An Early Email Proposal in 1884?
MAILS BY ELECTRICITY.
New York Times - 26 April 1884
The Post Office Committee of the House has referred to a sub-committee all the bills authorizing the building or buying of telegraph lines for the purpose of establishing a postal telegraph—that is, of sending mails by electricity—with instructions to draft a bill providing for contracts for a postal telegraph service.
A postal telegraph is not impossible because it seems inexpedient that the Government should either build new lines or buy old ones. The proposed alternative is supported by strong analogies. The Post Office is now popularly said to carry the mails. As a matter of fact and practice it merely hires them carried. The Post Office. to its credit, does not own one of the gorgeous ramshackle vans which carry the mails between City Hall Park and Grand Central Station. Nor does it own the horses or employ the drivers. All is done by contract. So it is with the star service, and so it is with the carriage of mails by steam power. The Government does not own or operate railways. It contracts with them to carry mail matter delivered to them. It does not appear why there should be any difference of principle because of the substitution of electricity for steam.
Many difficulties would be obviated by the establishment of a system of postal telegraphy by this system of contract with an existing company. It would not be necessary, for instance, to add to the civil service an army of employes. On the other hand, whether the Postmasters and operators were or were not the same persons, at least they would work on the same premises and as part of a harmonious organization. The result would be an important economy of administration which might make fifteen-cent or even ten-cent telegrams soon possible. An important aid to this result would be the popular familiarity with Post Office methods. Nearly everybody knows where the Post Office is, what its rates are, and how a letter may be posted. In case of ignorance the information can readily be had. But it is a rare exception for anyone to know where the nearest telegraph office is, or what its rates are, or how a message should be counted and reckoned. These are considerations which would influence a vast amount of traffic, and might speedily make the present volume of business seem infantile. The objections to buying or building Government lines of telegraph are also met by the contract system. For instance, no capital would be necessary. Thus the price of telegrams would be separated from the necessity of earning interest on a fictitious capital, and would be left to find the level fixed by competition. That level it would reach, for during the contract term, at least, combination or consolidation would be impossible.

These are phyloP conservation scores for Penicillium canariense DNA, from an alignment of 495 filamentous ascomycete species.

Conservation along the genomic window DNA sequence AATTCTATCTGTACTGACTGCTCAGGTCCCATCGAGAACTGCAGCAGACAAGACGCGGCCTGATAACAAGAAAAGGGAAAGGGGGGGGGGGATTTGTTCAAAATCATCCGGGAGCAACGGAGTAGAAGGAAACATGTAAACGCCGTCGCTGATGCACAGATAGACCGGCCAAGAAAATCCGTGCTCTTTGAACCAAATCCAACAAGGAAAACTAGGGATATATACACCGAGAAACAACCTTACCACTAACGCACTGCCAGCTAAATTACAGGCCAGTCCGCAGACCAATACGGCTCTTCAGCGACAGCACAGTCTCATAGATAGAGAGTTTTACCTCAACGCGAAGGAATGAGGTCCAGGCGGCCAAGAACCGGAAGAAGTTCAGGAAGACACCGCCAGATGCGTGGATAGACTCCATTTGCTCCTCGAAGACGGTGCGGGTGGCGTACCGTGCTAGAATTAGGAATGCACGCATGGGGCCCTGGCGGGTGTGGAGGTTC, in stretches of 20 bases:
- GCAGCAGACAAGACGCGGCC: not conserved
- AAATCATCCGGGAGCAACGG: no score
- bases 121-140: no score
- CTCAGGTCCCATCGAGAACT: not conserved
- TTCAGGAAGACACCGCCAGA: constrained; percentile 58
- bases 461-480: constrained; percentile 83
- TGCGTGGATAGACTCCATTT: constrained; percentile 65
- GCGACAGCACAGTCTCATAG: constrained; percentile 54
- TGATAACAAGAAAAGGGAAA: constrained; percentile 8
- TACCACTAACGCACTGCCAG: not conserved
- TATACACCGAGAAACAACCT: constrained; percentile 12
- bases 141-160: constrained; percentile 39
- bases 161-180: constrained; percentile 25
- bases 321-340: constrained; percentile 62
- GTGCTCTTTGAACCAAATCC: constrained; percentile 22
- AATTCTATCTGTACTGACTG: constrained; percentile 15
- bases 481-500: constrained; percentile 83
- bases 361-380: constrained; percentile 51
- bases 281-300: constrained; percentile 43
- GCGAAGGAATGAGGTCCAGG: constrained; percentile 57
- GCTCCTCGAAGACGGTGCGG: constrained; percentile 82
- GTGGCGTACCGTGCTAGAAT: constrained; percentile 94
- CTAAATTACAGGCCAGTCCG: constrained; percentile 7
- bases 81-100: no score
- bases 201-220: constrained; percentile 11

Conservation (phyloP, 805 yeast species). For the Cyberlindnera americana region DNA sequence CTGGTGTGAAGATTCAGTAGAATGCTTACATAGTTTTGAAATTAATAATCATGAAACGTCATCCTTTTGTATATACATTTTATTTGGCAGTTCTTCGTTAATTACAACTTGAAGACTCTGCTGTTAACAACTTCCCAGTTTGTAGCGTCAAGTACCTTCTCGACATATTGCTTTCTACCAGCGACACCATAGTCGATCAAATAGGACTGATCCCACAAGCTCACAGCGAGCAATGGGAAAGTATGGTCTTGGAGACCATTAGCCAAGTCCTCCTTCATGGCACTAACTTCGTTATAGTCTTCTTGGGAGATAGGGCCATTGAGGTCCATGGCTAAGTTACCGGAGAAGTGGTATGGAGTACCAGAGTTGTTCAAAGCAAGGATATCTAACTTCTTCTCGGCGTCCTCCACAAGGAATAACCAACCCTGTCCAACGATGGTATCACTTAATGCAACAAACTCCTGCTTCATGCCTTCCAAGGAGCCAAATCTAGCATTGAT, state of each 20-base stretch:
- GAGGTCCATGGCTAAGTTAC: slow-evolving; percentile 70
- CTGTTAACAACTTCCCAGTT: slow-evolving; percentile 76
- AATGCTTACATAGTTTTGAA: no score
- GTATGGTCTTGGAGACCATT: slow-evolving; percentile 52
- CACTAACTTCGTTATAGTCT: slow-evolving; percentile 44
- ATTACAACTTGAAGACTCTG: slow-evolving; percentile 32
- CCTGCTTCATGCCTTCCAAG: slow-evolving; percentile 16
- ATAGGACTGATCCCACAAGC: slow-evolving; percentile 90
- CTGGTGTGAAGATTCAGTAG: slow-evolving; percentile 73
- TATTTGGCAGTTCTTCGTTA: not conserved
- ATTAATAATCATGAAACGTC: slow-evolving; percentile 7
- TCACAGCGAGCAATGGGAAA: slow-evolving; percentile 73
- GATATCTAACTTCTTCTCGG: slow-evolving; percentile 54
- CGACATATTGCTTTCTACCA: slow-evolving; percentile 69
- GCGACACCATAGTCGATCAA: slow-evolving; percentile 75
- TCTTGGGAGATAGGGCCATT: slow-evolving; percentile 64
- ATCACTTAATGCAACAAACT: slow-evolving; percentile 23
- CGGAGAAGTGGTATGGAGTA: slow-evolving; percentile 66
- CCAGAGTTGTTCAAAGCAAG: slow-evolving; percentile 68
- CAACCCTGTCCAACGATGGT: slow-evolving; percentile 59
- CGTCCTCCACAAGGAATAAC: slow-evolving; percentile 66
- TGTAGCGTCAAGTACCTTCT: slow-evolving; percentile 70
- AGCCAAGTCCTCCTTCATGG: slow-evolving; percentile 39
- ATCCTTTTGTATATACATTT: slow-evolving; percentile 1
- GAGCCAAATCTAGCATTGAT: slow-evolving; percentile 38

No company would have any right to complain of such competition. All would have the same right to compete for the Post Office contract, and the Government would not be in any sense a competitor with the corporations deriving franchises from it. And as there would be no capital investment the Government could retire from the enterprise at its pleasure. To buy or build lines is only one way of giving bonds in one hundred millions that the Postal Telegraph shall succeed. Under the contract system the cost of retirement might indeed rise to considerable figures, but it would be trifling compared with the cost of sustaining a failing enterprise in the hope of better times. And the periodical letting of the contract would afford useful periods for fixing anew the price of telegrams.